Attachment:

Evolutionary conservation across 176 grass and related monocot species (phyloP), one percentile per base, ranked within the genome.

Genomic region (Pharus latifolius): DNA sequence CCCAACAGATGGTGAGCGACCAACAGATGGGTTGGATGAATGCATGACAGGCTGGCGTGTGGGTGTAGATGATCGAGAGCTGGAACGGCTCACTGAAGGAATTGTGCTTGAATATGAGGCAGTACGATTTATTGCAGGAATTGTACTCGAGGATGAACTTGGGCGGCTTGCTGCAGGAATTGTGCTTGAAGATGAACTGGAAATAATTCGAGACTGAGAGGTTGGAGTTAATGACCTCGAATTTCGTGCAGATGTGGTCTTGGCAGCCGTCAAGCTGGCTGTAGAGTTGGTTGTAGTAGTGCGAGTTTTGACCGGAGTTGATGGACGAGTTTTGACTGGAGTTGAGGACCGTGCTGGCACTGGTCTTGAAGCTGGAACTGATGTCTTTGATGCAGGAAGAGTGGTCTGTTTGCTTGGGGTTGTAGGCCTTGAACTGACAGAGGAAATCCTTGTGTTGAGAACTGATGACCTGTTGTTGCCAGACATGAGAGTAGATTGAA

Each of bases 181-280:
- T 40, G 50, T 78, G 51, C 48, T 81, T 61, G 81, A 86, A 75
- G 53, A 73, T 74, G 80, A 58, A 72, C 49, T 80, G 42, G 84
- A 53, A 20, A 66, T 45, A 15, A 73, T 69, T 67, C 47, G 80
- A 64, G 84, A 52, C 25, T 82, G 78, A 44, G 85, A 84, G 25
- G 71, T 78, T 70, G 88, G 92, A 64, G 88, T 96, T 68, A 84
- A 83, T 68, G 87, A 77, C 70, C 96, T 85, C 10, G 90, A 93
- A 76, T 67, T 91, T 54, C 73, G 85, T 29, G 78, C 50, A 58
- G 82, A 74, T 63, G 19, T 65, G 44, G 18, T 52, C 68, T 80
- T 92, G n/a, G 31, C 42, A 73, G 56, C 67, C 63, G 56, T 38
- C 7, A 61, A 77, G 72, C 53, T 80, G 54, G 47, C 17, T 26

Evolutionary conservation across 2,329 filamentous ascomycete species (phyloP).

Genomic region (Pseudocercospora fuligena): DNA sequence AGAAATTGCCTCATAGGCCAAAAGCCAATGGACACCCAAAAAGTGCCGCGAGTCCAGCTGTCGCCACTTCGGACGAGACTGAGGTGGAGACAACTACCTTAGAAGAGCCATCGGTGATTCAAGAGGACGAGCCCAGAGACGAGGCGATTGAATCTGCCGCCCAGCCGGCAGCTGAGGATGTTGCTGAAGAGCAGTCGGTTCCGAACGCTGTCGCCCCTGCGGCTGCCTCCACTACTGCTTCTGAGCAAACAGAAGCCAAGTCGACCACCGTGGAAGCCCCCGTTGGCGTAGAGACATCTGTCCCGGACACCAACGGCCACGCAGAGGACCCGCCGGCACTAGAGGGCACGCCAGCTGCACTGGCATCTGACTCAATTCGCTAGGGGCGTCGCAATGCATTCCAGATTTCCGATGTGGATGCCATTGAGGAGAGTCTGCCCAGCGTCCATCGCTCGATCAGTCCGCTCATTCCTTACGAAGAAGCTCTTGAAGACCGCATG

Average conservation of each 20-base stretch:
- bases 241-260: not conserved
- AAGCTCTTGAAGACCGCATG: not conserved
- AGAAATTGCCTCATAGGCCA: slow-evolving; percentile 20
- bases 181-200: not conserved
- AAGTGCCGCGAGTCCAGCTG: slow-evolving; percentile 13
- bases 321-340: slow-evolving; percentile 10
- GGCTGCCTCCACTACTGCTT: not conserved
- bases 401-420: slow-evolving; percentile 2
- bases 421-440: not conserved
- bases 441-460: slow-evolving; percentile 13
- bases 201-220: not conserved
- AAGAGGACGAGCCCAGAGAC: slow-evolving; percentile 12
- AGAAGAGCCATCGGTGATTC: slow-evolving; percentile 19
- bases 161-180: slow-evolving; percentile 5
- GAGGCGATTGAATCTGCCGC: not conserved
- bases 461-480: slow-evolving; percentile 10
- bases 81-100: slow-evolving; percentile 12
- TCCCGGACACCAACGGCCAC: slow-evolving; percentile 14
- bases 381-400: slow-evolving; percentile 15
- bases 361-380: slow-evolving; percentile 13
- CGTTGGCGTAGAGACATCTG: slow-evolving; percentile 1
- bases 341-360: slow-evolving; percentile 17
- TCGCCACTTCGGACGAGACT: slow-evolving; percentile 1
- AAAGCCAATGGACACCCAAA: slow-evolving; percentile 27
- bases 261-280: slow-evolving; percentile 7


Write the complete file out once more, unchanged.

Evolutionary conservation across 176 grass and related monocot species (phyloP), one percentile per base, ranked within the genome.

Genomic region (Pharus latifolius): DNA sequence CCCAACAGATGGTGAGCGACCAACAGATGGGTTGGATGAATGCATGACAGGCTGGCGTGTGGGTGTAGATGATCGAGAGCTGGAACGGCTCACTGAAGGAATTGTGCTTGAATATGAGGCAGTACGATTTATTGCAGGAATTGTACTCGAGGATGAACTTGGGCGGCTTGCTGCAGGAATTGTGCTTGAAGATGAACTGGAAATAATTCGAGACTGAGAGGTTGGAGTTAATGACCTCGAATTTCGTGCAGATGTGGTCTTGGCAGCCGTCAAGCTGGCTGTAGAGTTGGTTGTAGTAGTGCGAGTTTTGACCGGAGTTGATGGACGAGTTTTGACTGGAGTTGAGGACCGTGCTGGCACTGGTCTTGAAGCTGGAACTGATGTCTTTGATGCAGGAAGAGTGGTCTGTTTGCTTGGGGTTGTAGGCCTTGAACTGACAGAGGAAATCCTTGTGTTGAGAACTGATGACCTGTTGTTGCCAGACATGAGAGTAGATTGAA

Each of bases 181-280:
- T 40, G 50, T 78, G 51, C 48, T 81, T 61, G 81, A 86, A 75
- G 53, A 73, T 74, G 80, A 58, A 72, C 49, T 80, G 42, G 84
- A 53, A 20, A 66, T 45, A 15, A 73, T 69, T 67, C 47, G 80
- A 64, G 84, A 52, C 25, T 82, G 78, A 44, G 85, A 84, G 25
- G 71, T 78, T 70, G 88, G 92, A 64, G 88, T 96, T 68, A 84
- A 83, T 68, G 87, A 77, C 70, C 96, T 85, C 10, G 90, A 93
- A 76, T 67, T 91, T 54, C 73, G 85, T 29, G 78, C 50, A 58
- G 82, A 74, T 63, G 19, T 65, G 44, G 18, T 52, C 68, T 80
- T 92, G n/a, G 31, C 42, A 73, G 56, C 67, C 63, G 56, T 38
- C 7, A 61, A 77, G 72, C 53, T 80, G 54, G 47, C 17, T 26

Evolutionary conservation across 2,329 filamentous ascomycete species (phyloP).

Genomic region (Pseudocercospora fuligena): DNA sequence AGAAATTGCCTCATAGGCCAAAAGCCAATGGACACCCAAAAAGTGCCGCGAGTCCAGCTGTCGCCACTTCGGACGAGACTGAGGTGGAGACAACTACCTTAGAAGAGCCATCGGTGATTCAAGAGGACGAGCCCAGAGACGAGGCGATTGAATCTGCCGCCCAGCCGGCAGCTGAGGATGTTGCTGAAGAGCAGTCGGTTCCGAACGCTGTCGCCCCTGCGGCTGCCTCCACTACTGCTTCTGAGCAAACAGAAGCCAAGTCGACCACCGTGGAAGCCCCCGTTGGCGTAGAGACATCTGTCCCGGACACCAACGGCCACGCAGAGGACCCGCCGGCACTAGAGGGCACGCCAGCTGCACTGGCATCTGACTCAATTCGCTAGGGGCGTCGCAATGCATTCCAGATTTCCGATGTGGATGCCATTGAGGAGAGTCTGCCCAGCGTCCATCGCTCGATCAGTCCGCTCATTCCTTACGAAGAAGCTCTTGAAGACCGCATG

Average conservation of each 20-base stretch:
- bases 241-260: not conserved
- AAGCTCTTGAAGACCGCATG: not conserved
- AGAAATTGCCTCATAGGCCA: slow-evolving; percentile 20
- bases 181-200: not conserved
- AAGTGCCGCGAGTCCAGCTG: slow-evolving; percentile 13
- bases 321-340: slow-evolving; percentile 10
- GGCTGCCTCCACTACTGCTT: not conserved
- bases 401-420: slow-evolving; percentile 2
- bases 421-440: not conserved
- bases 441-460: slow-evolving; percentile 13
- bases 201-220: not conserved
- AAGAGGACGAGCCCAGAGAC: slow-evolving; percentile 12
- AGAAGAGCCATCGGTGATTC: slow-evolving; percentile 19
- bases 161-180: slow-evolving; percentile 5
- GAGGCGATTGAATCTGCCGC: not conserved
- bases 461-480: slow-evolving; percentile 10
- bases 81-100: slow-evolving; percentile 12
- TCCCGGACACCAACGGCCAC: slow-evolving; percentile 14
- bases 381-400: slow-evolving; percentile 15
- bases 361-380: slow-evolving; percentile 13
- CGTTGGCGTAGAGACATCTG: slow-evolving; percentile 1
- bases 341-360: slow-evolving; percentile 17
- TCGCCACTTCGGACGAGACT: slow-evolving; percentile 1
- AAAGCCAATGGACACCCAAA: slow-evolving; percentile 27
- bases 261-280: slow-evolving; percentile 7